The V-2 Rocket

The V-2 rocket, produced by Nazi Germany during World War II, was the first man-made object to achieve suborbital spaceflight and was the precursor to all modern rockets, including those used for human spaceflight. Germany launched over 3,000 of them at Allied countries up through 1945, claiming 7,000 military and civilian lives, mostly in London and Antwerp, as well the 25,000 slave laborers who died while being forced to produce them.

The 46-foot-long rocket's liquid oxygen-fueled engine would burn for only about 65 seconds before cutting off, using two gyroscopes and a simple analog computer to determine the exact angle of the rocket at the moment the engine cut off. The rocket then followed a purely ballistic trajectory the rest of the way to its destination, sometimes landing within meters of its target. The V-2 had a range of up to 200 miles at an altitude of 55 miles.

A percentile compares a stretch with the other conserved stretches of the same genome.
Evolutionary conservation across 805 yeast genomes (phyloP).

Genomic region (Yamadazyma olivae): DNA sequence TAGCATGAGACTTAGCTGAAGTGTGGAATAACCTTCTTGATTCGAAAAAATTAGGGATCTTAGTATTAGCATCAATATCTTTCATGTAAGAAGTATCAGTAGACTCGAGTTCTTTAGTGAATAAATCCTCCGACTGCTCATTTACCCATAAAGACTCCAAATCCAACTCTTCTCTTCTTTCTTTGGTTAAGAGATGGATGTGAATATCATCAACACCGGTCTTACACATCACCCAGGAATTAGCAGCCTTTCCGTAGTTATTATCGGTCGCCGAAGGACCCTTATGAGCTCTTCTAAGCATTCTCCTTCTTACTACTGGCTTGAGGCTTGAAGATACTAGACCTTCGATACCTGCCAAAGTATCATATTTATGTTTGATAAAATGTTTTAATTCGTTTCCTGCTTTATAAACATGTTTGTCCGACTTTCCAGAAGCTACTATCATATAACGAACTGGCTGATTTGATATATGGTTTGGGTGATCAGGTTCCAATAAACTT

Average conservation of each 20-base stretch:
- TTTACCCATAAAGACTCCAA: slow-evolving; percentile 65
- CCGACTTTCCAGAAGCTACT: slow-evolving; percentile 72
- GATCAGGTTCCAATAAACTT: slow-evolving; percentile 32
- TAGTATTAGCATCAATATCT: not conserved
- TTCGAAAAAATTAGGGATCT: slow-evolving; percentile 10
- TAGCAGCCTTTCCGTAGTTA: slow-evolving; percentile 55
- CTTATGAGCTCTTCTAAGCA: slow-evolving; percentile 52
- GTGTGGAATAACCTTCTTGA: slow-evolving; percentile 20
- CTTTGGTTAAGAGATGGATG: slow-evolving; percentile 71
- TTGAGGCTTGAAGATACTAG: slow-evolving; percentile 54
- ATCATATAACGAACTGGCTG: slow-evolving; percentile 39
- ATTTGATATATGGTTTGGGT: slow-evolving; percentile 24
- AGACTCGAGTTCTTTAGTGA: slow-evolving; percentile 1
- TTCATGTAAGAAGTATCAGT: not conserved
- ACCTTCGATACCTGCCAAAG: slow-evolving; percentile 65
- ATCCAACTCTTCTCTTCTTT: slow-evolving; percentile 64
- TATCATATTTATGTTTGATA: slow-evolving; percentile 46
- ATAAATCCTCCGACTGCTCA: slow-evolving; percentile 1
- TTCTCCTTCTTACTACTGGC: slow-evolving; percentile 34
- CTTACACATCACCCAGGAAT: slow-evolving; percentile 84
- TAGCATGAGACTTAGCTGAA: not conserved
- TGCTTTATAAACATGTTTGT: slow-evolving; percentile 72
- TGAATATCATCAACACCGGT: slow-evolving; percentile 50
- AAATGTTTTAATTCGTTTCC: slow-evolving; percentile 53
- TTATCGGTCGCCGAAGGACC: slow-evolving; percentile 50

Whenever the rockets fell in London, there would be no warning before the explosion, as the V-2 traveled at supersonic speeds. Just after the explosion, a characteristic fading whistling sound could often be heard. In fact, the British government denied that the city was under rocket attack until it had been going on for weeks, instead attributing the explosions to other causes.

When Germany fell to the Allied troops in 1945, the V-2's creator, Wernher von Braun, and his whole team surrendered to the Americans in order to prevent their technology from going to the Russians. Von Braun went on to create the rockets first used by the fledgling US space program, including the giant Saturn V rocket that took astronauts to the moon.